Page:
As a kid growing up in Hawaii, I heard a lot about the story of Father Damien. In 1864, he left his native country of Belgium and began to serve as a Catholic missionary on the island of Oahu. In 1873 he arrived on the island of Molokai to serve the lepers sent to live in the isolated settlement.
For 12 years he patiently lived among and tried to serve the leper colony on that island. But week after week, his small chapel was empty on Sundays. During the week, he would try to serve those struggling with the ravages of leprosy but only the most desperate would even allow him to dress their horrible wounds.
Eventually, isolated and incredibly discouraged he decided to head home.
The story goes that as he stood on the pier waiting to board the ship that would take him back to Belgium, he looked down at his hands. And at that moment, he saw some tell tale white spots. He knew that he too had contracted the dreaded disease of leprosy.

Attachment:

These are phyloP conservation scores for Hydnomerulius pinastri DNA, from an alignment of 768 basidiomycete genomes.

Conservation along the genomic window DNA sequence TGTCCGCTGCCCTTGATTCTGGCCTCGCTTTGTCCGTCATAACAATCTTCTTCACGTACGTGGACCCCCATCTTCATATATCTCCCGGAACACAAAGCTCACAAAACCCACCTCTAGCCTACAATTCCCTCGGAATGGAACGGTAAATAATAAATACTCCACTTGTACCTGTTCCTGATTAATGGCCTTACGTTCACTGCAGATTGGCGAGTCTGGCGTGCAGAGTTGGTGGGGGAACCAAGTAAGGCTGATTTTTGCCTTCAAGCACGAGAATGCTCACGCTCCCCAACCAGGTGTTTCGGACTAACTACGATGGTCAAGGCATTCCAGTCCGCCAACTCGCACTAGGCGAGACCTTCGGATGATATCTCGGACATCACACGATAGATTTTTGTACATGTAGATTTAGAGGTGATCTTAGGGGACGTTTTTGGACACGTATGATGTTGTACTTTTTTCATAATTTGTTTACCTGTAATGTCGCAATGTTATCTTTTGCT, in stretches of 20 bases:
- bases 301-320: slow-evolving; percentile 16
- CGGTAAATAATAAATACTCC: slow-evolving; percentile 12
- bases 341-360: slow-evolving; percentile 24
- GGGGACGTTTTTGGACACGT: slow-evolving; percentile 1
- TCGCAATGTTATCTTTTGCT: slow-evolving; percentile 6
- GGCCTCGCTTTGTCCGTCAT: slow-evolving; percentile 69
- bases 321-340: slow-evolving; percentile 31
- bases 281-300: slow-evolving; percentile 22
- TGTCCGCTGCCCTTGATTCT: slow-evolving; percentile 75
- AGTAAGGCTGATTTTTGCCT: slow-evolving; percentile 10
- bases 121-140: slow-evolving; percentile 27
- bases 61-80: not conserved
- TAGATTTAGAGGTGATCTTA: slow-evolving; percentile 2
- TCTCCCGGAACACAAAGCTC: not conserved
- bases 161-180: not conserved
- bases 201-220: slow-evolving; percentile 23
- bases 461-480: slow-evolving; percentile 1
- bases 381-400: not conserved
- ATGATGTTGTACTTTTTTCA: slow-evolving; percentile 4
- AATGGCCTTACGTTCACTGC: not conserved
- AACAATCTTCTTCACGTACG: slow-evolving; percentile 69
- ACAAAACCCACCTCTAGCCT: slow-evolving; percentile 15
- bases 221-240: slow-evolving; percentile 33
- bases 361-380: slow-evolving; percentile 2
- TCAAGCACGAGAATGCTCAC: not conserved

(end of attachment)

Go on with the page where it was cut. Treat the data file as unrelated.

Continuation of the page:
As Father Damien turned and slowly headed back up the hill to his hut, word began to spread among the lepers. “Father Damien has leprosy too. He is one of us.”
The hearts of the lepers were softened. Many began to make their way out onto the pathway. Some could only drag themselves towards his home, but soon hundreds were gathered around the discouraged missionary. He was finally one of them.
That next Sunday his chapel was overflowing. And for four more years, he lived among and faithfully served his fellow lepers. He died in 1889 and was buried among his parishioners.
What made the difference? Why were the people suddenly open to his message? It was because, for the first time, he was with them, really with them. He suffered just like they suffered. He felt what they felt. He expressed his care with hands that trembled in pain just like theirs.
The wonderful Christmas story is encapsulated in the phrase, “God with us.” He came. He lived our kind of life. The Bible said He was tempted in all points just like us, but without sin. The Son of God could relate…
Because He is with us, we can be with “them.” This week, let’s take a hard look around us and intentionally choose to be “with” some folks. It will matter, and make a difference.